Sarah Brown must have thought for a good few moments before she composed the final words to My Day 22 of her blog last week. "A quick stop by the Abbeyview Day Centre in Dunfermline," she typed, recalling an engagement that must have already seemed like it was from the distant past, "before jumping on the train to Manchester to meet up with Gordon and discuss his eventful day on the campaign trail."
Eventful – you could say that. The Prime Minister's election strategy had just imploded, thanks to a spectacular error of judgement that may well be a pivotal moment in one of the closest run campaigns of recent times. At the time of his fateful encounter with Gillian Duffy, Mr Brown had been surrounded by spin doctors: Sue Nye, his long-time gatekeeper; Justin Forsyth, his director of strategic communications; Iain Bundred, his young campaign spokesman. But one seasoned PR adviser was missing: Sarah Brown. Had she not been, a stressed Mr Brown may not have tetchily denounced poor Mrs Duffy as a "bigot". Certainly, this seasoned communications professional would never herself have blurted out such an insult.
Like the best PRs she has been careful not to make herself the subject of unwanted headlines. The right-wing press that targeted the previous Prime Minister's wife, Cherie Blair, have not made much political capital out of Sarah Brown. With typical tact and due consideration to Labour's media interests, she concluded My Day 22 of her blog with the bald statement: "The Mirror are carrying all I have to say on this in their paper tomorrow."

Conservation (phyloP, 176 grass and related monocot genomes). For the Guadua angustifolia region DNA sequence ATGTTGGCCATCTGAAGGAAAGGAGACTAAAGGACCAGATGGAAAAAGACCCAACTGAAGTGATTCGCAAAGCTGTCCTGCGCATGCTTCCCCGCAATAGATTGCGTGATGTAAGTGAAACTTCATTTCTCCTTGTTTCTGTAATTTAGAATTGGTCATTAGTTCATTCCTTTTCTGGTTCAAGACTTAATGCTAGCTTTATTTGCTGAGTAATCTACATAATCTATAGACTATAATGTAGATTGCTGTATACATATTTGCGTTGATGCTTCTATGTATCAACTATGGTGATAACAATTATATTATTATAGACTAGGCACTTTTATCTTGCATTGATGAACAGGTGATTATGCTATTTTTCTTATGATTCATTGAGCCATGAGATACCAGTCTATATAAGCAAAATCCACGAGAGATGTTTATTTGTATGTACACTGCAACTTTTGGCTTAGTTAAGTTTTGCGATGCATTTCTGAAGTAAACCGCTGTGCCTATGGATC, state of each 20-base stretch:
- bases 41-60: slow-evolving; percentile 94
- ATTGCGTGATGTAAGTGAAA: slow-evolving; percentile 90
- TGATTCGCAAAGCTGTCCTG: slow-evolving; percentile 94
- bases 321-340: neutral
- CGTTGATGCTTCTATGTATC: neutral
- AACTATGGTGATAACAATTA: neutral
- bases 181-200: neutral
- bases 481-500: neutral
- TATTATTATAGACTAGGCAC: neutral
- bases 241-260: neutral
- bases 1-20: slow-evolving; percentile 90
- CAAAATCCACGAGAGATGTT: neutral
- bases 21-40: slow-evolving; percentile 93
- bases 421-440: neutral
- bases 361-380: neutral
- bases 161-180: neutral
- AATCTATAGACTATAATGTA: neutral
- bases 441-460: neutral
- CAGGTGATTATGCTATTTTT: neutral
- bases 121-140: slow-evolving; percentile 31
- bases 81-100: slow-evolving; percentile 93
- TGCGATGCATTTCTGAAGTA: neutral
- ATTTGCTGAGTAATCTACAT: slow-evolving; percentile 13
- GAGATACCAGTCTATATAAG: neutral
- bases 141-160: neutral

The next morning Sarah was splashed across the front page by the party's journal of choice, though there were few words she could offer. "People may say many things about Gordon, but they cannot say he doesn't care. He phoned me as soon as it happened and was absolutely mortified. He went to see her because he hated the fact he had hurt someone. His apology was from the heart."
There was a time when Sarah Brown, 46, was seen by Labour as a powerful part of its armoury. "She's a secret weapon," said her friend Kathy Lette, the Australian novelist. "The Labour Party should unleash her." In the event, rather than be wheeled forward like a great 68-pounder carronade, Mrs Brown found herself assigned the role of medical orderly, applying dressings and ligatures to her husband's wounds.
By My Day 23 she was at his side once more. "Nice to wake up in Manchester (one of my all-time favourite cities)," she announced with characteristic warmth. Ahead of their next campaign appointment, the Browns found time for relaxation, she revealed, describing the kind of model middle-aged couple depicted on television adverts for life insurance. "We made such good time that we were able to stop off for a walk in the park and get some fresh air. We met a few local dog walkers..."